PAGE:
Freelance consultant for digital heritage

Tom taking photos for photogrammetry atop Hendraburnick propped stone. Not many people will notice but he has taken off his shoes and is standing on the stone in his socks. The surrounding wet ground will have meant that he would have left muddy footprints all over the stone, which would have looked terrible in the photos and potentially affect the quality of the 3D output.

Hendraburnick ‘Quoit’ – the most decorated stone in southern Britain?

In 2016 I was asked by Dr Andy Jones from Cornwall Archaeological Unit to record and study the surface of Hendraburnick Quoit on Bodmin Moor in Cornwall. The work, funded by Cornwall Archaeological Society, involved detailed 3D recording of the surface of the two stones that comprise the monument (which isn’t actually a quoit, but a ‘propped stone’). It was a complex task for which I used photogrammetry as the 3D scanning method. It involved careful planning and then taking many hundreds of high resolution photographs to guarantee coverage at an even resolution across all sides of both stones to enable careful study with millimetric levels of accuracy.

Our research was covered in the Telegraph who used the curioisty-grabbing headline “Ancient stone monuments may have been used for mysterious moonlit ceremonies, say archaeologists“. A full account of the project and our interpretation of the site can be found in the article Hendraburnick ‘Quoit’: recording and dating rock art in the west of Britain in Time & Mind – the “Journal of Archaeology, Consciousness and Culture”.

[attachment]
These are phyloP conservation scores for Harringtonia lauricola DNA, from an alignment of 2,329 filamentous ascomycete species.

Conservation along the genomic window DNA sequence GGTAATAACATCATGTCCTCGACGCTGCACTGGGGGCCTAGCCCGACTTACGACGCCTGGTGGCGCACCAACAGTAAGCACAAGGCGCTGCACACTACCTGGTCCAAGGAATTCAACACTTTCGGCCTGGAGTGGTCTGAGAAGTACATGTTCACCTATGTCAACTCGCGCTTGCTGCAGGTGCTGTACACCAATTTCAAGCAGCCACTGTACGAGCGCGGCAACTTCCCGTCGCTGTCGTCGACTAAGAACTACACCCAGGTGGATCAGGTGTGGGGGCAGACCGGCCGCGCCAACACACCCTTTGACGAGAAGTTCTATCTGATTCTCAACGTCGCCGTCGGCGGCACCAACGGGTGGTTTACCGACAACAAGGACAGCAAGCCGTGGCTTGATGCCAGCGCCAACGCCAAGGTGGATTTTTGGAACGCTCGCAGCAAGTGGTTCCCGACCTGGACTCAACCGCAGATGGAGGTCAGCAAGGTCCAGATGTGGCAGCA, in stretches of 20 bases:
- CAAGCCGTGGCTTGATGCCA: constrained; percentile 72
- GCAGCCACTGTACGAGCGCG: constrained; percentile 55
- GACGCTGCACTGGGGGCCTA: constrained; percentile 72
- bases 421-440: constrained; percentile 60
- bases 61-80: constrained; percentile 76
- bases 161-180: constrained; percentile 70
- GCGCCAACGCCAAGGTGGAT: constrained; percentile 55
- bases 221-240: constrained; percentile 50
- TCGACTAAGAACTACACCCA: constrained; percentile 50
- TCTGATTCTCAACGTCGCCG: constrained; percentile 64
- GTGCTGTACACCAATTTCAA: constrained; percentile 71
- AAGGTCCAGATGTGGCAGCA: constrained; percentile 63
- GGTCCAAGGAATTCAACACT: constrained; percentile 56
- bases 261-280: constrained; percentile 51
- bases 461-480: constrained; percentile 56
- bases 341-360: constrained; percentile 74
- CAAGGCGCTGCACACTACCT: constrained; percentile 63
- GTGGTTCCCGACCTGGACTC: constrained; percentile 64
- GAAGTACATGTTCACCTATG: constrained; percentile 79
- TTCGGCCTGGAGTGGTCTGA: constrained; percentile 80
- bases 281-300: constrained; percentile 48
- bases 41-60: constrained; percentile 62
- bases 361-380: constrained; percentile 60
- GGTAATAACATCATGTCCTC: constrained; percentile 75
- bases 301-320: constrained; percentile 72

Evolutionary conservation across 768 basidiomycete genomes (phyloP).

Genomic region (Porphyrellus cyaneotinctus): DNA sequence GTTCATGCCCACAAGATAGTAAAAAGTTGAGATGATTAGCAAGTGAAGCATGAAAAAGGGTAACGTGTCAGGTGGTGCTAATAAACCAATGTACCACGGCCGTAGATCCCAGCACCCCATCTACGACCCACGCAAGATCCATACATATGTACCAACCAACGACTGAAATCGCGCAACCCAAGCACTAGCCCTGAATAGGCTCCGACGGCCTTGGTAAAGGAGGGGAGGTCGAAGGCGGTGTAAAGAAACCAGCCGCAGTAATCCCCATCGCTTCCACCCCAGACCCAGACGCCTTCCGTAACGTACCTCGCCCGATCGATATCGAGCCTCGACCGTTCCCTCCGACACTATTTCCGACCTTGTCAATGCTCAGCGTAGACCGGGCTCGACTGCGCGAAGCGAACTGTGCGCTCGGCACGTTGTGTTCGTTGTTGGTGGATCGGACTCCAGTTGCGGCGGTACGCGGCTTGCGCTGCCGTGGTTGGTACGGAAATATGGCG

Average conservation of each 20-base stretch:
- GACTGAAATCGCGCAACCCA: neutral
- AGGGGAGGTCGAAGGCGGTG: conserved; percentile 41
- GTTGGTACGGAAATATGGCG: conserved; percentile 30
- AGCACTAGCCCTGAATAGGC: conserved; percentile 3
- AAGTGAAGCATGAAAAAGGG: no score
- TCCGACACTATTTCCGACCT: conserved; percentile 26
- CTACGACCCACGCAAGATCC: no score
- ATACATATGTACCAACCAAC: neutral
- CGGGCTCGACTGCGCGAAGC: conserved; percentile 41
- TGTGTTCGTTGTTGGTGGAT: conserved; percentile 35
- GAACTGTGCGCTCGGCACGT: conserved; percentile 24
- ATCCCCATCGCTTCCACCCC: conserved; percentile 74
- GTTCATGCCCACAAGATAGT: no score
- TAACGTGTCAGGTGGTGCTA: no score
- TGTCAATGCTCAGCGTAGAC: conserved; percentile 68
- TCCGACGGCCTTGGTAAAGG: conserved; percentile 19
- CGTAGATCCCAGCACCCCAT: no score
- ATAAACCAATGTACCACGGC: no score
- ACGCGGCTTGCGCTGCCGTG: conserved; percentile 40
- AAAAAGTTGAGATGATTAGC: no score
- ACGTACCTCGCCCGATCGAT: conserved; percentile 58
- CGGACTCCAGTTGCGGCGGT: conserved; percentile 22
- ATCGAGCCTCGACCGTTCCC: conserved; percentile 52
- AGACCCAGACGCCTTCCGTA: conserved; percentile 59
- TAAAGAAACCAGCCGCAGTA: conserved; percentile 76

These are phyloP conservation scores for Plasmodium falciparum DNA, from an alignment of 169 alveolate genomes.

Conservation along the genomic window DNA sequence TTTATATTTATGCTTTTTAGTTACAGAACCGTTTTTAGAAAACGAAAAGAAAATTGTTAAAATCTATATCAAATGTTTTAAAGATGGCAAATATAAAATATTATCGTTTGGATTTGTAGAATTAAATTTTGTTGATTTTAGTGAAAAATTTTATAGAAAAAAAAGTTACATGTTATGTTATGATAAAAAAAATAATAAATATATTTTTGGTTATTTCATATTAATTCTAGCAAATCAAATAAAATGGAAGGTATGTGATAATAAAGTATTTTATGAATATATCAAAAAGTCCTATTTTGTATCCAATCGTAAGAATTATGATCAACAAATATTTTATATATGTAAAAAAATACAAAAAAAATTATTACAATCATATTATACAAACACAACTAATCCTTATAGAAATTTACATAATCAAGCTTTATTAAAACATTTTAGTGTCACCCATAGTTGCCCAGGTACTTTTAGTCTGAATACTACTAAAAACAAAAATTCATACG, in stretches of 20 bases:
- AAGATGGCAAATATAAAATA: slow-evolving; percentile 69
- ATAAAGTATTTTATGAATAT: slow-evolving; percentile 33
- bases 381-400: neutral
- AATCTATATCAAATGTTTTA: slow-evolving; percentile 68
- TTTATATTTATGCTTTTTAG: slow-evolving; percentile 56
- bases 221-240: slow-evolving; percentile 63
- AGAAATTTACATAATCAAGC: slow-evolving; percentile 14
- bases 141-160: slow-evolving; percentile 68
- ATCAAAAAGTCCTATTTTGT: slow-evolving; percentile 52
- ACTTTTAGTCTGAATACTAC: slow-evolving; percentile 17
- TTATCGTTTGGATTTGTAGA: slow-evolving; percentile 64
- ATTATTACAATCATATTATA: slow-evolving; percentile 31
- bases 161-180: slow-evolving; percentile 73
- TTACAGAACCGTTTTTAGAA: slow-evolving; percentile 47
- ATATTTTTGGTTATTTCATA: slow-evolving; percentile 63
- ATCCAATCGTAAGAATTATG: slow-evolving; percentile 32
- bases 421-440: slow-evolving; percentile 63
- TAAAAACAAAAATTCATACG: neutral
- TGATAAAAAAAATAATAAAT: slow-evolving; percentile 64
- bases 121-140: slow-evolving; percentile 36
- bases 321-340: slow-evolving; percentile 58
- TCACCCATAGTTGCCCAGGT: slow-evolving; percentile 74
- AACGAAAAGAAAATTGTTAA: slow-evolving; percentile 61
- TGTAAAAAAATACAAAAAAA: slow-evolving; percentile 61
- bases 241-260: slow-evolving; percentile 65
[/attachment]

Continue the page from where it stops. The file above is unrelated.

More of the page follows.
After processing the 3D data I began the lengthy task of analysing the surfaces in great detail. Each potential feature was subjected to four checks using alternative methods, including virtual RTI and cross sections. I also use specialist software to produce filtered images of the stone’s surface in 3D, including depth, curvature, and accessibility. False colouring is used to show deviation from the surrounding surfaces.

I burnt a lot of midnight oil ensuring finding the shallow depressions called cup marks and tracing the grooved lines that connect many of them together. I located a total of 105 cup marks and 47 possible grooved lines connecting or radiating from them, following the slope of the stone. This suggests that the lines were made in-situ rather than before the stone was moved in prehistory to its current location.

This makes Hendraburnick Quoit the most known decorated or deliberately marked stone in southern Britain – possibly topping even Stonehenge in number of human-made features (152) on its surface.

The result was this plan:

Plan of cup marks on Hendraburnick propped stone
Cup marks on Hendraburnick propped stone

A very reduced resolution model of Hendraburnick can be viewed on Sketchfab, to aid understanding of the monument.

Please contact me if you would like to enquire about my 3D scanning and surface analysis services.


One response to “Hendraburnick ‘Quoit’ – the most decorated stone in southern Britain?”

  1. Debra Inman avatar
    Debra Inman